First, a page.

What Is a Merchant Marine? - Definition, Requirements & Salary
Learn about the United States Merchant Marine and what they do. Find out about the numerous roles included under this banner, their training requirements, average salary, and more.
Career Overview of the Merchant Marine
The US Merchant Marine is an organization that operates the large commercial and civilian vessels that enter American ports and travel the rivers and lakes of the country each year. While not a branch of the military, the merchant marine are closely related to the Navy and Coast Guard. Merchant mariners are a key part of the economy, keeping global shipments flowing smoothly and commercial vessels sailing safely.
|Training Required||Shipboard safety classes; on-the-job training|
|Other Requirements||US citizenship or permanent residency status; background checks and security screening|
|Key Skills||Physically fit, good vision and hearing, capable of dealing with stress, mechanical aptitude|
|Licensure||Transportation Worker Identification Credential (TWIC); Standards of Training, Certification, and Watchkeeping (STCW); Merchant Mariner Credentials (MMC)|
|Job Growth (2018-2028)*||2% decline (for all water transportation workers)|
|Median Salary (2018)*||$54,400 (for all water transportation workers)|
Source: *United States Bureau of Labor Statistics
What Are Merchant Mariners?
Merchant mariners include all of the individuals serving aboard non-military vessels above a certain size, from ordinary sailors up to the captain himself. As such, there are a wide variety of jobs that fall under this category. The entry-level positions include the sailors (also called seamen), who maintain the ship and stand watch for potential hazards, and marine oilers, who repair and maintain the engines and assist the engineers. Jobs in the merchant marine are merit based, so higher positions are generally achieved by gaining first-hand experience and being promoted over time.
What Are Some Career Goals for Merchant Mariners?
While few merchant mariners will achieve the rank of captain, there are numerous other respected positions aboard ships which a sailor or oiler might hope to become. Captains of large vessels typically have three officers, called mates, who execute the captain's orders, aid in navigation, and manage the deck crew. Experienced sailors, called able seamen, can become mates after at least three years. Marine oilers can gain a certification called Qualified Member of the Engineering Department after passing a test and following a similar period of time can step up to assistant engineers. The chief engineer is responsible for the entire engine system and oversees the oilers while keeping a record of the work done.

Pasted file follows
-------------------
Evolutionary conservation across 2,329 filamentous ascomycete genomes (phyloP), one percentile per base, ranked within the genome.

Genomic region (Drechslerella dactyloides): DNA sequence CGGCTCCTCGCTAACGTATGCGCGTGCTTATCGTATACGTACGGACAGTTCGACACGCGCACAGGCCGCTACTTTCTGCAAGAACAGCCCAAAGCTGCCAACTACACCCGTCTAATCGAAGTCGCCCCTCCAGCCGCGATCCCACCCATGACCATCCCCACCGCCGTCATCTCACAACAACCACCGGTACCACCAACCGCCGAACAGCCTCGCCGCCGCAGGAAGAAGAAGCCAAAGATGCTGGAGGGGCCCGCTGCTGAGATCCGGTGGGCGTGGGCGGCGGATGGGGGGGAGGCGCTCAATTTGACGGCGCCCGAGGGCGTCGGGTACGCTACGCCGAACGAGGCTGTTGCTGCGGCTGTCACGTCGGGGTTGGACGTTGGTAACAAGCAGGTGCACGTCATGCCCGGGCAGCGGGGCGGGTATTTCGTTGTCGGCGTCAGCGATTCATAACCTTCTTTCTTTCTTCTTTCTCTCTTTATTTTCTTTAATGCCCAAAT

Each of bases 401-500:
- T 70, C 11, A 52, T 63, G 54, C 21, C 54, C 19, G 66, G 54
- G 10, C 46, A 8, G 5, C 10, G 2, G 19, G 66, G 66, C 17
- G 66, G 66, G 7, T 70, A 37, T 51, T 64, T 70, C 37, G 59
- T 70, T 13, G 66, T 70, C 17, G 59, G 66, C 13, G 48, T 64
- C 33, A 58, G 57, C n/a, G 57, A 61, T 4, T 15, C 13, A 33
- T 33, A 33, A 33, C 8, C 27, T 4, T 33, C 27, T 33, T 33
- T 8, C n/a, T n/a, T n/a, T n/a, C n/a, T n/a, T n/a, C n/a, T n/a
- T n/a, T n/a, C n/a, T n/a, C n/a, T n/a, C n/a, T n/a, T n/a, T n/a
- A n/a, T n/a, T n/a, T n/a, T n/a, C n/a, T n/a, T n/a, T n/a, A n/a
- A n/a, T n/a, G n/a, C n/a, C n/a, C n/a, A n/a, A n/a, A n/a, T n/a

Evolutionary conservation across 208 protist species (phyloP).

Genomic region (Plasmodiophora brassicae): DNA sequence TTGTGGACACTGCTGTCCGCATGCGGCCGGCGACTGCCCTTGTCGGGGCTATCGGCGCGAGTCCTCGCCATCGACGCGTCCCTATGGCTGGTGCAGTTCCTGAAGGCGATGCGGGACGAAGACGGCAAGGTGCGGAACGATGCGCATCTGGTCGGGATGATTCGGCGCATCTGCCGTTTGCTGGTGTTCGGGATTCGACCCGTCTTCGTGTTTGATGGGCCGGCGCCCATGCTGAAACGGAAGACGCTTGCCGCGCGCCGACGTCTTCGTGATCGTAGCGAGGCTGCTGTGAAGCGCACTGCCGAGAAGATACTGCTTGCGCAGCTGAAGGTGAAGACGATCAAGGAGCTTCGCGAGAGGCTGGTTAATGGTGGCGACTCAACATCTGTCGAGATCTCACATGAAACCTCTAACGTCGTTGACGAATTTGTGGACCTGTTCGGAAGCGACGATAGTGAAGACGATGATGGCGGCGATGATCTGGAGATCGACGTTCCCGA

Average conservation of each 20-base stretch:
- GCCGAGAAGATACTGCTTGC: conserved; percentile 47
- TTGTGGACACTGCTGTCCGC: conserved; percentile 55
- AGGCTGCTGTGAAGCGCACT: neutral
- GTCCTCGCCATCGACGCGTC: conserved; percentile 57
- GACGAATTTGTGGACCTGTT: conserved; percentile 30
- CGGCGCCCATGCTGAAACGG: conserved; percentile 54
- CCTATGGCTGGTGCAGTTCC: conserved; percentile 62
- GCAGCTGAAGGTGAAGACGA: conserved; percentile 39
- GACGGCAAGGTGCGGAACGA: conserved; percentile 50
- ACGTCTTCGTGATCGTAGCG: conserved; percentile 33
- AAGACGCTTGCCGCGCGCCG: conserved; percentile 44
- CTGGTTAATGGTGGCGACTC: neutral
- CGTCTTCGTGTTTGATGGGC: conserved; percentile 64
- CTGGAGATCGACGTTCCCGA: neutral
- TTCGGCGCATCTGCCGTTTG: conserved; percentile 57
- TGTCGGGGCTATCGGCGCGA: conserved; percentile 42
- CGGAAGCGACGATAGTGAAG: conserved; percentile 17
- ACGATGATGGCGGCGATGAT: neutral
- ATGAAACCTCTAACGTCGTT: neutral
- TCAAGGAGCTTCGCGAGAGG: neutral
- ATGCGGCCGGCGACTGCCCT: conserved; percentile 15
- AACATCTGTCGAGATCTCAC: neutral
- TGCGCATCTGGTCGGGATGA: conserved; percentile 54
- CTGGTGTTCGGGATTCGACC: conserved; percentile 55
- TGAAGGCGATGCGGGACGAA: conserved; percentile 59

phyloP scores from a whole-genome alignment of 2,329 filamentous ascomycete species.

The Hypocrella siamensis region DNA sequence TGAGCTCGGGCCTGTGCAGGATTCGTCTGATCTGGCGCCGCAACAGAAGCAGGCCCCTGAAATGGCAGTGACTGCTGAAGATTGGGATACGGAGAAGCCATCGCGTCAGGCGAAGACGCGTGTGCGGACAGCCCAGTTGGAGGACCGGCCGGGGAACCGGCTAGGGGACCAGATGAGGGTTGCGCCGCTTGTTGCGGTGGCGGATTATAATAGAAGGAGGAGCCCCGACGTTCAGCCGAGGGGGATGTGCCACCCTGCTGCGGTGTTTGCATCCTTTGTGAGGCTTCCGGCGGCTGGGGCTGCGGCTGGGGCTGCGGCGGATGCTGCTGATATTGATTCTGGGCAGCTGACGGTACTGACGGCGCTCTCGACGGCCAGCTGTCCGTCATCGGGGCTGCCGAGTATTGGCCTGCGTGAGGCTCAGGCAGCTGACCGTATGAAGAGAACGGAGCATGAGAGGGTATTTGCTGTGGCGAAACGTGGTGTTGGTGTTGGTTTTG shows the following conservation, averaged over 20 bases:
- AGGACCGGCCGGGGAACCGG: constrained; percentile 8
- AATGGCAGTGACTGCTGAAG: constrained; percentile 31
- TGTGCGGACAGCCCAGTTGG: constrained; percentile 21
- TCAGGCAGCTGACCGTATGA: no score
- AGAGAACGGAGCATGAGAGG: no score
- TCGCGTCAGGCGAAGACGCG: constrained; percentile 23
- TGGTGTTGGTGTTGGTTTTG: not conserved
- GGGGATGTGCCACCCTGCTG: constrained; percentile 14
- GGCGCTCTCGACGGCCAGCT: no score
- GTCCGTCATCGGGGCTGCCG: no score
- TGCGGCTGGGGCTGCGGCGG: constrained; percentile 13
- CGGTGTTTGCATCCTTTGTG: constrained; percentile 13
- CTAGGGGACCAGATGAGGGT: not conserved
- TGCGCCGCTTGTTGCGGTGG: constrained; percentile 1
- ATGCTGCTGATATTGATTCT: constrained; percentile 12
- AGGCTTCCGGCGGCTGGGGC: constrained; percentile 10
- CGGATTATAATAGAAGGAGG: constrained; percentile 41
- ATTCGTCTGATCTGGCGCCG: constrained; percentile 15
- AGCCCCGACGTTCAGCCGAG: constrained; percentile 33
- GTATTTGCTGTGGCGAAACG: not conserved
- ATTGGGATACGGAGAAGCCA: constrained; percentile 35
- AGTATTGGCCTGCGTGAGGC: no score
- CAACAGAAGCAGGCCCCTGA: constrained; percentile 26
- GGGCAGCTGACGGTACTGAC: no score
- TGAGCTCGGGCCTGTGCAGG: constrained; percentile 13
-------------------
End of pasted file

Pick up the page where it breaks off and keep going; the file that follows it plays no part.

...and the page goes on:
How Does One Become a Merchant Mariner?
For sailors and oilers, there are very few requirements outside of Transportation Worker Identification Credential awarded by the Transportation Security Administration. All mariners working on ships carrying a U.S. flag must have a TWIC. The MMC certification isn't necessarily needed when just starting out aboard small vessels, although it will be needed eventually. This credential requires passing physical, hearing, and vision tests, taking a class on ship safety, and passing a drug screening. The MMC must be renewed every five years.
For those who are more academically oriented, there is also the US Merchant Marine Academy, which provides a bachelor-level degree upon graduation, with the requirement of five to eight years service. USMMA graduates enter the work force with the endorsements and credentials needed to become a third mate.
How Much Do Merchant Mariners Make?
Marine oilers and sailors have a median annual income of $40,900, as of 2018, according to the BLS, although pay varies with the size of the ship and the conditions it works under. Captains and mates had a median income of $69,180, as befitting their increased responsibilities and experience, and engineers, with their more specific knowledge requirements, made the most, with a median income of $71,130, according to 2018 BLS data.
What Else Should I Know?
Merchant mariners can spend weeks or even months at a time aboard ship, depending on the size of the vessel and the routes it must travel. They rarely have time off while on board, as daily maintenance is key to keeping the ship functioning at optimal levels. For those who operate in inland areas, such as the Great Lakes, work may be sparse in the winter as the lakes freeze over. In times of war, the merchant marine fleet will be put to work delivering equipment and supplies to military vessels and troops, and officers in the Merchant Marine can be commissioned as military officers by the Department of Defense towards this end.